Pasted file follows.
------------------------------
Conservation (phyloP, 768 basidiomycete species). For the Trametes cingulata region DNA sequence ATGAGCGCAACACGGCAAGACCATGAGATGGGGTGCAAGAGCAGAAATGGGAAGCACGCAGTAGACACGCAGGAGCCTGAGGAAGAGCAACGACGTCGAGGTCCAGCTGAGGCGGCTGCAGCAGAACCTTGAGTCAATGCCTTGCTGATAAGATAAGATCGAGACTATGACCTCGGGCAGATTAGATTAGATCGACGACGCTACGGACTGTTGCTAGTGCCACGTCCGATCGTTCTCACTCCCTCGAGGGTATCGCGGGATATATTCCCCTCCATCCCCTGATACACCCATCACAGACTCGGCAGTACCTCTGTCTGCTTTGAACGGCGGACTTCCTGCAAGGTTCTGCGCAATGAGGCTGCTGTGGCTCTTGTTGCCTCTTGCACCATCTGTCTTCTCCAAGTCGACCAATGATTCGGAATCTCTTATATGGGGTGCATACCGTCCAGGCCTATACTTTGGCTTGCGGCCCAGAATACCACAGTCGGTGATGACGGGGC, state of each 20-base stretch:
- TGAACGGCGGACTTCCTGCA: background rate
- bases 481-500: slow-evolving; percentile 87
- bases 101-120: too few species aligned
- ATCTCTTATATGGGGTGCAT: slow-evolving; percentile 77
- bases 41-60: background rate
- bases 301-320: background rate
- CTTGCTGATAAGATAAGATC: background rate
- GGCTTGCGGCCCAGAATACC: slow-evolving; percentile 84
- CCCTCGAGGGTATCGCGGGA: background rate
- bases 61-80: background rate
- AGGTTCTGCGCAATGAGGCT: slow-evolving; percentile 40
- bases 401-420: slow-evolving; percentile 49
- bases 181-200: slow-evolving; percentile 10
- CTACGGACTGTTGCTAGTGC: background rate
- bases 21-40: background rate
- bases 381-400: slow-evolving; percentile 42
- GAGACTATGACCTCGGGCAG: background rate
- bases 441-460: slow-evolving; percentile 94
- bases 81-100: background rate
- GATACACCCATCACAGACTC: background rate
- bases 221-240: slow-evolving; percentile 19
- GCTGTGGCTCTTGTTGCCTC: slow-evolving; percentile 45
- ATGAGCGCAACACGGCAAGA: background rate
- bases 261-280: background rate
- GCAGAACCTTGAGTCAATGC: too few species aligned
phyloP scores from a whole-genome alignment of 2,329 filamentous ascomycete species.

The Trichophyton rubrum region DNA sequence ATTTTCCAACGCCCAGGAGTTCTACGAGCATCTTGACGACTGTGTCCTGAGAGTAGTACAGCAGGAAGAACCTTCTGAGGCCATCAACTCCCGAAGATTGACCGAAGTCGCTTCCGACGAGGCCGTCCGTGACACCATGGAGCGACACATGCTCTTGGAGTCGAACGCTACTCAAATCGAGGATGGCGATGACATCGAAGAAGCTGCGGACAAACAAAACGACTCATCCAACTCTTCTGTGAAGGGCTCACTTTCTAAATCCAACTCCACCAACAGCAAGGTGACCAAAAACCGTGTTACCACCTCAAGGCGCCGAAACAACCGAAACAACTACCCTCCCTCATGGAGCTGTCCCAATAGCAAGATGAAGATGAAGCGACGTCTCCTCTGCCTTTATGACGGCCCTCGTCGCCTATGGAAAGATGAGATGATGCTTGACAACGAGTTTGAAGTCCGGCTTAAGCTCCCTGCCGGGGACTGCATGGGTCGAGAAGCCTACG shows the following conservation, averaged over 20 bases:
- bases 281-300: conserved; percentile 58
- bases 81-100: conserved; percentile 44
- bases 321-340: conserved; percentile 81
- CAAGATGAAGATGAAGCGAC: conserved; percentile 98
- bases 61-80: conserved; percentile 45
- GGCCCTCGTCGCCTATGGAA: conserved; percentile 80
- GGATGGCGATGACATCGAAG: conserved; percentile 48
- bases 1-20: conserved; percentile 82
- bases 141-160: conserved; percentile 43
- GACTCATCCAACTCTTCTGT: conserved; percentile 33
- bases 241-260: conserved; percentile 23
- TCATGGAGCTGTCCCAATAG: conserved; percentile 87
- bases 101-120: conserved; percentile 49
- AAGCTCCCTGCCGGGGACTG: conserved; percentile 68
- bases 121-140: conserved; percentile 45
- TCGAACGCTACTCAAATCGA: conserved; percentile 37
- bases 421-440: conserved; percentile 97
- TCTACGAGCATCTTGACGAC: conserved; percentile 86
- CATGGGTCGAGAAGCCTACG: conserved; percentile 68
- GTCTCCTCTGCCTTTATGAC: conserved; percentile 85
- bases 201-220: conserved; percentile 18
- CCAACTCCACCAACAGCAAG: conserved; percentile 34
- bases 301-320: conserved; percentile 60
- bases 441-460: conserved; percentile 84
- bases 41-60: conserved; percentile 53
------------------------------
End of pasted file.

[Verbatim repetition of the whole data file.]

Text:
Conservation (phyloP, 768 basidiomycete species). For the Trametes cingulata region DNA sequence ATGAGCGCAACACGGCAAGACCATGAGATGGGGTGCAAGAGCAGAAATGGGAAGCACGCAGTAGACACGCAGGAGCCTGAGGAAGAGCAACGACGTCGAGGTCCAGCTGAGGCGGCTGCAGCAGAACCTTGAGTCAATGCCTTGCTGATAAGATAAGATCGAGACTATGACCTCGGGCAGATTAGATTAGATCGACGACGCTACGGACTGTTGCTAGTGCCACGTCCGATCGTTCTCACTCCCTCGAGGGTATCGCGGGATATATTCCCCTCCATCCCCTGATACACCCATCACAGACTCGGCAGTACCTCTGTCTGCTTTGAACGGCGGACTTCCTGCAAGGTTCTGCGCAATGAGGCTGCTGTGGCTCTTGTTGCCTCTTGCACCATCTGTCTTCTCCAAGTCGACCAATGATTCGGAATCTCTTATATGGGGTGCATACCGTCCAGGCCTATACTTTGGCTTGCGGCCCAGAATACCACAGTCGGTGATGACGGGGC, state of each 20-base stretch:
- TGAACGGCGGACTTCCTGCA: background rate
- bases 481-500: slow-evolving; percentile 87
- bases 101-120: too few species aligned
- ATCTCTTATATGGGGTGCAT: slow-evolving; percentile 77
- bases 41-60: background rate
- bases 301-320: background rate
- CTTGCTGATAAGATAAGATC: background rate
- GGCTTGCGGCCCAGAATACC: slow-evolving; percentile 84
- CCCTCGAGGGTATCGCGGGA: background rate
- bases 61-80: background rate
- AGGTTCTGCGCAATGAGGCT: slow-evolving; percentile 40
- bases 401-420: slow-evolving; percentile 49
- bases 181-200: slow-evolving; percentile 10
- CTACGGACTGTTGCTAGTGC: background rate
- bases 21-40: background rate
- bases 381-400: slow-evolving; percentile 42
- GAGACTATGACCTCGGGCAG: background rate
- bases 441-460: slow-evolving; percentile 94
- bases 81-100: background rate
- GATACACCCATCACAGACTC: background rate
- bases 221-240: slow-evolving; percentile 19
- GCTGTGGCTCTTGTTGCCTC: slow-evolving; percentile 45
- ATGAGCGCAACACGGCAAGA: background rate
- bases 261-280: background rate
- GCAGAACCTTGAGTCAATGC: too few species aligned
phyloP scores from a whole-genome alignment of 2,329 filamentous ascomycete species.

The Trichophyton rubrum region DNA sequence ATTTTCCAACGCCCAGGAGTTCTACGAGCATCTTGACGACTGTGTCCTGAGAGTAGTACAGCAGGAAGAACCTTCTGAGGCCATCAACTCCCGAAGATTGACCGAAGTCGCTTCCGACGAGGCCGTCCGTGACACCATGGAGCGACACATGCTCTTGGAGTCGAACGCTACTCAAATCGAGGATGGCGATGACATCGAAGAAGCTGCGGACAAACAAAACGACTCATCCAACTCTTCTGTGAAGGGCTCACTTTCTAAATCCAACTCCACCAACAGCAAGGTGACCAAAAACCGTGTTACCACCTCAAGGCGCCGAAACAACCGAAACAACTACCCTCCCTCATGGAGCTGTCCCAATAGCAAGATGAAGATGAAGCGACGTCTCCTCTGCCTTTATGACGGCCCTCGTCGCCTATGGAAAGATGAGATGATGCTTGACAACGAGTTTGAAGTCCGGCTTAAGCTCCCTGCCGGGGACTGCATGGGTCGAGAAGCCTACG shows the following conservation, averaged over 20 bases:
- bases 281-300: conserved; percentile 58
- bases 81-100: conserved; percentile 44
- bases 321-340: conserved; percentile 81
- CAAGATGAAGATGAAGCGAC: conserved; percentile 98
- bases 61-80: conserved; percentile 45
- GGCCCTCGTCGCCTATGGAA: conserved; percentile 80
- GGATGGCGATGACATCGAAG: conserved; percentile 48
- bases 1-20: conserved; percentile 82
- bases 141-160: conserved; percentile 43
- GACTCATCCAACTCTTCTGT: conserved; percentile 33
- bases 241-260: conserved; percentile 23
- TCATGGAGCTGTCCCAATAG: conserved; percentile 87
- bases 101-120: conserved; percentile 49
- AAGCTCCCTGCCGGGGACTG: conserved; percentile 68
- bases 121-140: conserved; percentile 45
- TCGAACGCTACTCAAATCGA: conserved; percentile 37
- bases 421-440: conserved; percentile 97
- TCTACGAGCATCTTGACGAC: conserved; percentile 86
- CATGGGTCGAGAAGCCTACG: conserved; percentile 68
- GTCTCCTCTGCCTTTATGAC: conserved; percentile 85
- bases 201-220: conserved; percentile 18
- CCAACTCCACCAACAGCAAG: conserved; percentile 34
- bases 301-320: conserved; percentile 60
- bases 441-460: conserved; percentile 84
- bases 41-60: conserved; percentile 53